EV71 has been identified as one of the major etiological agents of hand, foot and mouth disease (HFMD) [8, 9]. A number of HFMD epidemics caused by EV71 infection occurred in the Asia–Pacific region and are associated with severe neurological complications such as aseptic meningitis, poliomyelitis-like paralysis and brainstem encephalitis. The surveillance data from National Center for Disease Control and Prevention showed that more than 3 million HFMD cases and 1384 deaths were reported by the end of 2010 in mainland China [10–14]. HFMD is becoming the most common viral disease in these areas that seriously threat children health. However, no appropriate vaccine is yet available to prevent EV71 infection.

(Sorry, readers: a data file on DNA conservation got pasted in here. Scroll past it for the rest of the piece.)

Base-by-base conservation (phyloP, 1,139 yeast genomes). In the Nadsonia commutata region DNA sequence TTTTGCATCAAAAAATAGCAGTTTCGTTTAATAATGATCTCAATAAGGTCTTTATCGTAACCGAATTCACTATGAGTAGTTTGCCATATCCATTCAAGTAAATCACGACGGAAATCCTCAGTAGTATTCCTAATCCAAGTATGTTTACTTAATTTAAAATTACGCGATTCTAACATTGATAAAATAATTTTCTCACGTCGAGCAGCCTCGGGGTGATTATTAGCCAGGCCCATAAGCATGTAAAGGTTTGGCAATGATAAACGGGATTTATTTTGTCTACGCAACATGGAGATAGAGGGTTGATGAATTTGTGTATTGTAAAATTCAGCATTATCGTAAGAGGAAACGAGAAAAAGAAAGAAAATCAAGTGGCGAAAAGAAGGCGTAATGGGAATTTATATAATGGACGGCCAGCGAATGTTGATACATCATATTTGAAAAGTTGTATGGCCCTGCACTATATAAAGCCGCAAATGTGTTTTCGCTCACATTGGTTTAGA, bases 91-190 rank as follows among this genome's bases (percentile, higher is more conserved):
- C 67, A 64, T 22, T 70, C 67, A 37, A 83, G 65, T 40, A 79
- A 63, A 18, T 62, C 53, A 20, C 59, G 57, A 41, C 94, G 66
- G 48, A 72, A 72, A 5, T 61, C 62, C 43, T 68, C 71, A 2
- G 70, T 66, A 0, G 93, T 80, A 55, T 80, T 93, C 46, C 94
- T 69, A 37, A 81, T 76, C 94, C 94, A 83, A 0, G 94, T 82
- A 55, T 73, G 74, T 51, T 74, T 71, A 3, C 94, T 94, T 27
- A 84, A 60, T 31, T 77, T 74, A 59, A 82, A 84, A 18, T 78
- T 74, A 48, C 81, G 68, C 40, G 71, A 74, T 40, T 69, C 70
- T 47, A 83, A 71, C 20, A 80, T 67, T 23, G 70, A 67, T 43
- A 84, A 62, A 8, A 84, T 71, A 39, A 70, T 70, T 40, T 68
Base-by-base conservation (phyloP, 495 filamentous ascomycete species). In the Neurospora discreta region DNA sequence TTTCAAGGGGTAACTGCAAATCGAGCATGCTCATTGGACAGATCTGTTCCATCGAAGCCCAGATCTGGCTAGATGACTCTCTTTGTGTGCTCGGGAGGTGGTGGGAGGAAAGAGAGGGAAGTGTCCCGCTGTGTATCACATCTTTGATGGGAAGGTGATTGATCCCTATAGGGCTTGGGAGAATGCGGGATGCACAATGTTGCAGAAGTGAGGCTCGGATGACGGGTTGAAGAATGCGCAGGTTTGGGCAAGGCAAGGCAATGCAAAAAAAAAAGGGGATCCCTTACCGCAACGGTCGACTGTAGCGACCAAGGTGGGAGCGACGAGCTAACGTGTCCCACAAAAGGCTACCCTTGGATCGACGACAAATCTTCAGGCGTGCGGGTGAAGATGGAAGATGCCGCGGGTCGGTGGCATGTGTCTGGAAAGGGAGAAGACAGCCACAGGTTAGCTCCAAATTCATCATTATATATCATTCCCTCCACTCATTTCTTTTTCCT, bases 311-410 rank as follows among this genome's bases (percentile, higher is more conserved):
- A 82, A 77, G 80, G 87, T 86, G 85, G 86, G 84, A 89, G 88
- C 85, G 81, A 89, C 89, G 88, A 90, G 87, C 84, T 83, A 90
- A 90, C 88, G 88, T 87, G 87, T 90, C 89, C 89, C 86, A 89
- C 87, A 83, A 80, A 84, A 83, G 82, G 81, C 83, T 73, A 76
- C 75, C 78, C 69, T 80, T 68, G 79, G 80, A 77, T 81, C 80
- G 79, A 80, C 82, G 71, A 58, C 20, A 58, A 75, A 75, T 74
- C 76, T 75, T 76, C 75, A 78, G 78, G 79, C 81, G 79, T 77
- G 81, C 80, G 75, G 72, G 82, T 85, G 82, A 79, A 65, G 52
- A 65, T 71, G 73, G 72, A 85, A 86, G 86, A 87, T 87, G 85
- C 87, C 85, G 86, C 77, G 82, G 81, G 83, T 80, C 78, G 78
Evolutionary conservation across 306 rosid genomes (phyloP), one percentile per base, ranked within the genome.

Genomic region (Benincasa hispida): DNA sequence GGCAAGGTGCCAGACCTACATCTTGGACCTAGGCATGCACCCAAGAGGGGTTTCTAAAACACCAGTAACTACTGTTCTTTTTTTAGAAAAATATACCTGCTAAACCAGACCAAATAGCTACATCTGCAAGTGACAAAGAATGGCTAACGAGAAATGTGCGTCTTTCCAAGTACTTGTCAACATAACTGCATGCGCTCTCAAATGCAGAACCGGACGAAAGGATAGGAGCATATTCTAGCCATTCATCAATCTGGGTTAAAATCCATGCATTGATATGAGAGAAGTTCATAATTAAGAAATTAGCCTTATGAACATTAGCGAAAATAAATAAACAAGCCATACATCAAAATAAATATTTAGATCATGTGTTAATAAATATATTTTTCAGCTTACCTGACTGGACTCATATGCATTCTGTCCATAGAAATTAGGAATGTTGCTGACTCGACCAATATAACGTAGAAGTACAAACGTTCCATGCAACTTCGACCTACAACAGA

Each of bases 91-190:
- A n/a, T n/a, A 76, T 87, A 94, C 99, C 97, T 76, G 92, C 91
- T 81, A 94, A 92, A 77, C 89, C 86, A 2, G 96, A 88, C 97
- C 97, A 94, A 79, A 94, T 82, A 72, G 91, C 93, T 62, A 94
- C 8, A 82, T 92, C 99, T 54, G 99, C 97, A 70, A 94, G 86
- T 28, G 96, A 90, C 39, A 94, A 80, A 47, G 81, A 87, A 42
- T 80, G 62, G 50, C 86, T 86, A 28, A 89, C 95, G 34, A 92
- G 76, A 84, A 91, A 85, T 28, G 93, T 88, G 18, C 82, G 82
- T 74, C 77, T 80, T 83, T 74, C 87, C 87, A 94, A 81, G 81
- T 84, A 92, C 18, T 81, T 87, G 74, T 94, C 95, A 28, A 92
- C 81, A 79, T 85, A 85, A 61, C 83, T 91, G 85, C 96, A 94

Vaccination is the most optimal way to prevent and reduce prevalence of viral infectious diseases. Neutralizing antibody plays an essential role in the protection of suckling mice against EV71 infection, because immunization of maternal mice with inactivated EV71 can confer protection to neonatal mice against EV71 lethal challenge . Several linear immunodominant epitopes were screened and successfully identified in EV71 structural proteins [16–20]. In recent years, recombinant virus-like particle (VLP)-based vaccine strategies have been frequently used for novel vaccine design. Vaccines based on viral VLPs have been successfully used in prevention against hepatitis B virus and human papillomavirus [21–23]. VLPs are empty non-infectious viral capsids that structurally mimic the conformation of native virion. High density of viral linear and conformational epitopes on the VLP surface may elicit strong immune responses . In the present study, EV71 VLPs were successfully produced by co-expression of four structural viral proteins in yeast, which is safe, reliable and cost-effective platform for recombinant protein production.